Strong programs are emerging in Africa and South Asia, but greater focus is needed in Central Asia and Latin America, and in accelerating broad basin-level plans. These projects must be measured not only in terms of lending volumes but also in terms of sustainability and the triple bottom line of economic, social and environmental value.
But Bast doesn’t believe that taking a triple bottom line approach to large scale hydro is possible. “Large hydropower has been shown not to deliver on any of the triple bottom line criteria,” she explains. “A true assessment of environmental, social, and economic benefits of large dams would likely turn up challenges on all fronts. Even the Bank itself makes a distinction between hydropower below 10 megawatts in its ‘new’ renewables calculations.”
Many NGOs remain concerned about the environmental and displacement repercussions of dams and large hydropower projects.
Curuá-Una Dam in Brazil, built in 1980, emitted 3.6 times more greenhouse gases than would have been emitted by generating the same amount of electricity from oil, Philip Fearnside writes in Mitigation and Adaptation Strategies for Global Change. The trees and plants flooded by the reservoir rotted, releasing methane as water flowed through the turbines.
The World Bank acknowledges this is an issue, and perhaps a bigger one than is even currently understood:
First, where present, methane emissions from reservoirs must be investigated and embedded in project assessments and environmental management plans. While it is thought that emissions are likely associated with anoxic, shallow, tropical reservoirs (versus temperate or deep reservoirs), the science is still emerging and predicting and measuring emissions pose technical challenges.
And then there is the Three Gorges Dam in China, the world’s biggest hydro project. It was first envisioned in 1919, began construction in 1994, and by the time it is fully operational in 2011, will have a capacity of 22,500 MW and cost just under $30 billion.
According to International Rivers, the project “sets records for number of people displaced (more than 1.2 million), number of cities and towns flooded (13 cities, 140 towns, 1,350 villages), and length of reservoir (more than 600 kilometers)”. It may offset the burning of 50 million tons of coal, but critics ask at what social and environmental price?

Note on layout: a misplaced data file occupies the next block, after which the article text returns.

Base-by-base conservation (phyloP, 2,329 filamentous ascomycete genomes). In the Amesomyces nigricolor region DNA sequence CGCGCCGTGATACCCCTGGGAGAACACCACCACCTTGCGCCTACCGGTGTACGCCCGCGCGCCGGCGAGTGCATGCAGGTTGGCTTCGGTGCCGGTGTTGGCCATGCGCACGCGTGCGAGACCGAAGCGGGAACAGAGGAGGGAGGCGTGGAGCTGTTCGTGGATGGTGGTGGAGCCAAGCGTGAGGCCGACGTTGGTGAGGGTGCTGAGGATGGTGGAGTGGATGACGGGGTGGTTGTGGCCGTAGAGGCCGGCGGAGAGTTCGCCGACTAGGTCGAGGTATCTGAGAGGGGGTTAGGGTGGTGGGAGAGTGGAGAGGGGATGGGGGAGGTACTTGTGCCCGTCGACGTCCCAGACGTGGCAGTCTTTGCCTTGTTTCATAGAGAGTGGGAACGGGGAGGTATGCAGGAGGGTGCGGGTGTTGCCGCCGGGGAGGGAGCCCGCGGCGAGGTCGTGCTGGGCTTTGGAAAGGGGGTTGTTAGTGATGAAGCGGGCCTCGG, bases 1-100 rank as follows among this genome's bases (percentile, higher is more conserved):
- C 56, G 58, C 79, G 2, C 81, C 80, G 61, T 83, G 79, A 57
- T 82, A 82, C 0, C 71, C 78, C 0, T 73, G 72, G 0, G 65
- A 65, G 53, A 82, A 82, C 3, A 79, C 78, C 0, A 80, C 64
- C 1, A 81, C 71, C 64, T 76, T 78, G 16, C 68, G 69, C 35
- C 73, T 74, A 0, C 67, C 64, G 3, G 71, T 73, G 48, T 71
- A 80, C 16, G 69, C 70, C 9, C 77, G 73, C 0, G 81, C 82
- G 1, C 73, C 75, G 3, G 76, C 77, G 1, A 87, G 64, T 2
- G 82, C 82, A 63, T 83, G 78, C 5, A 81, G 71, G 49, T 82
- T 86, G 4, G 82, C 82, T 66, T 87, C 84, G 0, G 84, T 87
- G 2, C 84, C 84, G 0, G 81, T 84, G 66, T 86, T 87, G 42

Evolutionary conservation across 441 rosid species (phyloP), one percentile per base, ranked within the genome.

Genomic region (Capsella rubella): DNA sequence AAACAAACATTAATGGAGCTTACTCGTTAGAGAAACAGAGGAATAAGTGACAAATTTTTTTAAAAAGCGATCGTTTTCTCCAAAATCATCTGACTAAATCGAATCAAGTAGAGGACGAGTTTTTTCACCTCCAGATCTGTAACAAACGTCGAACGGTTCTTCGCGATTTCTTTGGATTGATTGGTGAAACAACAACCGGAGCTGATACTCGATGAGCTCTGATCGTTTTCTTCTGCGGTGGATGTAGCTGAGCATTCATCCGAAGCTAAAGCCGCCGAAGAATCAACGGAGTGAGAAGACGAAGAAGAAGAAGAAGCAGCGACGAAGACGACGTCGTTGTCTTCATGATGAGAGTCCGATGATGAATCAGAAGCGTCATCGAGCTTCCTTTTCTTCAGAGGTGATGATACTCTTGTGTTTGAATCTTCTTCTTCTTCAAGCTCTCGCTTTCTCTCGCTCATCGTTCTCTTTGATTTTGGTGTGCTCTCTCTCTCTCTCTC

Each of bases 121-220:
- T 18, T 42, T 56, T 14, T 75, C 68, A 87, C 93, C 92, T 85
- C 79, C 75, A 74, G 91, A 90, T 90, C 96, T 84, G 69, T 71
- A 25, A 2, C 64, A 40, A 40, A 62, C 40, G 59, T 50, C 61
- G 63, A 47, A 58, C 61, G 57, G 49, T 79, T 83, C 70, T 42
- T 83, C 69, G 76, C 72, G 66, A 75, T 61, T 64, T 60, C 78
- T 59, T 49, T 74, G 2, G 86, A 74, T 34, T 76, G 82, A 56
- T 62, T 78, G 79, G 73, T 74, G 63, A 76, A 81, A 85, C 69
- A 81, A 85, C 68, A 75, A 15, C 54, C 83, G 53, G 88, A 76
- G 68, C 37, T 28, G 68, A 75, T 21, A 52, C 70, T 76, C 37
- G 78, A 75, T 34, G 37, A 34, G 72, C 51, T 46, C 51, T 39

Even the UN Human Rights Division has concerns over dam projects. It released a report in May criticizing the Changuinola Aes dam construction for the Chan 75 hydroelectric plant in Bocas del Toro, Panama. James Anaya, the UN Special Rapporteur on the Situation of Human Rights and Fundamental Freedoms of Indigenous People, found that both the company and the government had violated the rights of the Ngobe Indians. In June, the Inter-American Commission on Human Rights granted the Ngobe's request for an injunction, suspending construction.
Not all dams draw opposition. Organizations like Friends of the Earth UK are supportive of small scale, community owned hydro, like the Torrs Hydro New Mills Ltd planned installation in Derbyshire. And Friends of the Earth Malaysia, Green Empowerment and the Borneo Project helped the community of Long Lawen in Sarawak Malaysia develop a micro hydro system after they were displaced by the development of the controversial Bakun Dam. But projects like these are not the scale or technology (Torrs will use an updated version of a 2,000-year-old Greek technology called the Archimedean Screw) that the World Bank is looking to support.
The World Bank Group is collaborating with members of the Hydropower Sustainability Assessment Forum (HSAF) which is trying to establish a widely accepted sustainability assessment tool based on the International Hydropower Association (IHA) Sustainability Assessment Protocol developed in 2006.
Organizations like International Rivers complain that
“HSAF is a self-selected group, and dam-affected people have no seat in it. The Forum started a belated consultation exercise in January 2009, half-way through the process. Even then, it did not ensure that affected people could effectively participate in the process.”
While the WBG report references the World Commission on Dams (WCD), which the Bank helped set up, it has not adopted their guidelines covering equity, efficiency, participatory decision-making, sustainability, and accountability. The Bank acknowledges, however, that a number of NGOs would like it to do so.